Monday, January 23, 2012

Upside Down I Planted, Duh

      Sometimes you can read too much on the internet.  I was researching leek seeds and sprouting, and saw a reference to leek seeds that said they were unique, as the plant emerged first from the seed, not the roots.  That confused me, so on my first transplanting, I stuck the black seeds in the soil with the "plant" up in the air.  Let me explain with pictures:

Leek seeds started on 1/12/2012
Leek sprout
     The first picture is the pile of remaining leek sprouts after my previous transplantings.  The picture above includes a shot of my trusty little 2.25 inch Swiss army knife for size reference.  The little tweezers are perfect for grabbing the seed heads to tease the leeks apart.  On the sprout above, the seed is on the left side, the green part is the stem, and the little white part on the right is the main root emerging.  So, if you plant the seed down in the soil, you have planted upside down.  Duh.  And now you need to go back and reverse 100 little plants that you did a couple of days ago.  Many do look like they will make it.

Eleven day old leek sprouts
      Having learned a bit from that blunder, the new plan is to put the sprouts on soil, then using a small screw driver, tease the white root part into the soil.  That works pretty well.  These plants are obviously planted too close to each other and will need to be separated after they are two to three inches tall.  They will then be put into a bed to grow to maybe a foot tall, when they should be transplanted one last time for final grow out.  All the transplanting allows for the leeks to be planted more deeply each time.  That will blanch the bottom part of the leek for that nice white appearance.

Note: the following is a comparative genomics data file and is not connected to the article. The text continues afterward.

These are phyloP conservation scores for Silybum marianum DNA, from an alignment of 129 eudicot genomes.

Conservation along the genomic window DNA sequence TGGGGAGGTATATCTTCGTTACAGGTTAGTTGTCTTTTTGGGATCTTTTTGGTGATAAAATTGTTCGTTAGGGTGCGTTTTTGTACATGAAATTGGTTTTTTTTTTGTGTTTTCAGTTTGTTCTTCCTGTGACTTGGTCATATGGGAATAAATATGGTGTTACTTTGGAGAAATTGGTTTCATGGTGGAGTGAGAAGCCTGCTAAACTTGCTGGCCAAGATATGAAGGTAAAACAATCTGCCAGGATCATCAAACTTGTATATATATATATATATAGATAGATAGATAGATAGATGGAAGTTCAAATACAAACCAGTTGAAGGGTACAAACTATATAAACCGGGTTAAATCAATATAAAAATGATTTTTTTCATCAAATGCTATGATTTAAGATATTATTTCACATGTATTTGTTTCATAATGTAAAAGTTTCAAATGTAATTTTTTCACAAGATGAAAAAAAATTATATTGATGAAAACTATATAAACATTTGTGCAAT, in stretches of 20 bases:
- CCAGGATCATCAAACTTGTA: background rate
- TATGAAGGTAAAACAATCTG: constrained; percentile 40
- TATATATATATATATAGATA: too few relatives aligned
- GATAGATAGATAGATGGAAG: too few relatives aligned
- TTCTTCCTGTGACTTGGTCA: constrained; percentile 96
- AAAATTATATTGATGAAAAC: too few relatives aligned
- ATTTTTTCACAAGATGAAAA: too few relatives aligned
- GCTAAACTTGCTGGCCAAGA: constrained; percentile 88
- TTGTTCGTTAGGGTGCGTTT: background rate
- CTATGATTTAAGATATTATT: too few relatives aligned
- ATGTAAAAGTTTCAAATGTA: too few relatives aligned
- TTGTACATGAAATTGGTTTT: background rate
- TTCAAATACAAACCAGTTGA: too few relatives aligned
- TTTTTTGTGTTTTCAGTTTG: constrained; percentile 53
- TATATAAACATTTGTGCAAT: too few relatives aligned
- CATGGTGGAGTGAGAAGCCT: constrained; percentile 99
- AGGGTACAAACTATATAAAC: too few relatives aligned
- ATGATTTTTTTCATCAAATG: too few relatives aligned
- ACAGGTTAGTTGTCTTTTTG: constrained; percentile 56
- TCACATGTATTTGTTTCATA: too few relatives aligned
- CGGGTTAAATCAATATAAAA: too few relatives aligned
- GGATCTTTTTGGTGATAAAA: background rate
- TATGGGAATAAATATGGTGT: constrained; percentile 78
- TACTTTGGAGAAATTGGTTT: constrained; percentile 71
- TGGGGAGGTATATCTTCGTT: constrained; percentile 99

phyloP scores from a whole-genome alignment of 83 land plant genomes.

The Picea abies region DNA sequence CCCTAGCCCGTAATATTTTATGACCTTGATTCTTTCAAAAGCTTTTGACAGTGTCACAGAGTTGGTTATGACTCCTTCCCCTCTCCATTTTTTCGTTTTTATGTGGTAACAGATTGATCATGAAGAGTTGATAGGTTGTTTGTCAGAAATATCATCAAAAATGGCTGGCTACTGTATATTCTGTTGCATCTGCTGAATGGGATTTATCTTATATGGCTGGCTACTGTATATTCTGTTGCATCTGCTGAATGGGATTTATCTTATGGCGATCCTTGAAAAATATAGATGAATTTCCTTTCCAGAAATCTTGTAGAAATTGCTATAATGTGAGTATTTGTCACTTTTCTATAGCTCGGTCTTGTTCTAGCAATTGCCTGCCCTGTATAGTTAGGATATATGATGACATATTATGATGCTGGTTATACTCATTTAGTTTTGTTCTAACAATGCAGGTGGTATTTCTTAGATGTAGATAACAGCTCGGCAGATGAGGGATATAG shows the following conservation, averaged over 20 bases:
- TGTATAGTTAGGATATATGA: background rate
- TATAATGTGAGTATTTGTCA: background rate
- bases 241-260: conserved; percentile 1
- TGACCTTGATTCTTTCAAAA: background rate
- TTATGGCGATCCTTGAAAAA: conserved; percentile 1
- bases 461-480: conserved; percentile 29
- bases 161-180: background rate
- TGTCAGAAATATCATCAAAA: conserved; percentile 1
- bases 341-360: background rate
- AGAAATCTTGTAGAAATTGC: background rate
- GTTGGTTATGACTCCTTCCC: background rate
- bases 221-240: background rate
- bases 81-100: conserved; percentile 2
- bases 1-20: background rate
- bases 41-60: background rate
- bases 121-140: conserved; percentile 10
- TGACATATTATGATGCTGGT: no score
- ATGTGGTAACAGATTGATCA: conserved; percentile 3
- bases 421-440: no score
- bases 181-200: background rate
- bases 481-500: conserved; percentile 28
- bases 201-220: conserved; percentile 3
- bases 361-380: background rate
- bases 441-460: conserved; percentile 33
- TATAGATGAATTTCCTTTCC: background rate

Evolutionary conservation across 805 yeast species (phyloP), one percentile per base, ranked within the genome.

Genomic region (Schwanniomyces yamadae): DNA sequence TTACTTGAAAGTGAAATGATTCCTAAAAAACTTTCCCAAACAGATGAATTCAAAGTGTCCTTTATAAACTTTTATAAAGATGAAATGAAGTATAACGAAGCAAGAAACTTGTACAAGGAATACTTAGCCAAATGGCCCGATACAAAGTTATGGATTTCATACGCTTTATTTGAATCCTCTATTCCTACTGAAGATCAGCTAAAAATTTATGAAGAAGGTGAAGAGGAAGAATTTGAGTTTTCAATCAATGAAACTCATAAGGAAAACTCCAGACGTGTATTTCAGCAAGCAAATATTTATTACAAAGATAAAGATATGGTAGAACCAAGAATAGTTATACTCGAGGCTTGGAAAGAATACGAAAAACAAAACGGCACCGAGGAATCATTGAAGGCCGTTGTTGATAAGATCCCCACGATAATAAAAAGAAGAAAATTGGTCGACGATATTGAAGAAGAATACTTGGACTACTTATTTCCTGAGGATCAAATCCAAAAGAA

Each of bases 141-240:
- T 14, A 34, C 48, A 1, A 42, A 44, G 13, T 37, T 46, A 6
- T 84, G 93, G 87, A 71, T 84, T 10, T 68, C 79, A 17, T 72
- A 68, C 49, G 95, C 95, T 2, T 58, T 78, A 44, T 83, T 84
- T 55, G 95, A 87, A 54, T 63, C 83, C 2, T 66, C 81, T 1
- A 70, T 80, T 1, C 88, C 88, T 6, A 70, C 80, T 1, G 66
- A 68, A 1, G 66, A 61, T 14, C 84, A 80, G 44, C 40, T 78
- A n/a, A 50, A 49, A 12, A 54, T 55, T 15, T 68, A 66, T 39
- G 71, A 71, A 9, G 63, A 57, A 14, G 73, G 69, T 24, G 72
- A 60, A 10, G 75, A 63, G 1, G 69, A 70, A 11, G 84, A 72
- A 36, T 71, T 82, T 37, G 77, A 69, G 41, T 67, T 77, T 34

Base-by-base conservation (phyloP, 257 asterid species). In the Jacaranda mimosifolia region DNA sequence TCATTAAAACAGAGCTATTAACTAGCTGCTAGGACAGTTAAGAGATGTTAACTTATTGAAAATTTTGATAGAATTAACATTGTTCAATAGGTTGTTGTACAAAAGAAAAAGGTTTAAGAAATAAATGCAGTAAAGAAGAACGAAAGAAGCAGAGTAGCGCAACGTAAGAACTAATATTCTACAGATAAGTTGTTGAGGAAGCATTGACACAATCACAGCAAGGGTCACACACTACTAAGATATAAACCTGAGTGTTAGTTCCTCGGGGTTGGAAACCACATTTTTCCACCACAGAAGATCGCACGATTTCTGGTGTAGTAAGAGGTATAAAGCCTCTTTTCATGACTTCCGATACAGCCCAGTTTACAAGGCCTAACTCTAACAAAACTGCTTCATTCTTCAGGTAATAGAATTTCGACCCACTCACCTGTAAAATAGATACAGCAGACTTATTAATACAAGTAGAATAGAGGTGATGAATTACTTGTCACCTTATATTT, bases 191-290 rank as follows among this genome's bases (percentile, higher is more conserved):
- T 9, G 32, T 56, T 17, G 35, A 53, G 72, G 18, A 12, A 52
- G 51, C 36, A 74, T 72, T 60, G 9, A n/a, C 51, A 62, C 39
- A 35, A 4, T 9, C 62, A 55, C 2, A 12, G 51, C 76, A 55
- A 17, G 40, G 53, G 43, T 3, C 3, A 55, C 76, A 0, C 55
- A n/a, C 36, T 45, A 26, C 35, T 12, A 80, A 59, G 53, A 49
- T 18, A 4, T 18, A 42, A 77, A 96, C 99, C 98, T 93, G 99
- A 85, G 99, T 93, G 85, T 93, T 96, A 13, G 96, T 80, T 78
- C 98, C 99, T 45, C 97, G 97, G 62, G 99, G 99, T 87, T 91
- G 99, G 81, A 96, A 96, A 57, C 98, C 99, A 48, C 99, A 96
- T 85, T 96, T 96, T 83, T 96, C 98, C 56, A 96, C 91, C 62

Leek harvested 5/5/2011

      This leek was actually a volunteer last year, and the one and only leek I had.  This coming spring I will probably harvest a dozen that are now in the garden.  They are one of the most cold hardy crops, and will overwinter successfully even without protection.   So what I am starting now are intended mostly for January of 2013 or next spring.  I cleaned up the leek from above:

and enjoyed his company immensely.  Had I transplanted the leek to a deeper hole last summer or fall, that nice white part would be maybe eight inches long.  So now, I am thinking about the leek and potato soup that  I woulda, coulda, and shoulda made last spring!

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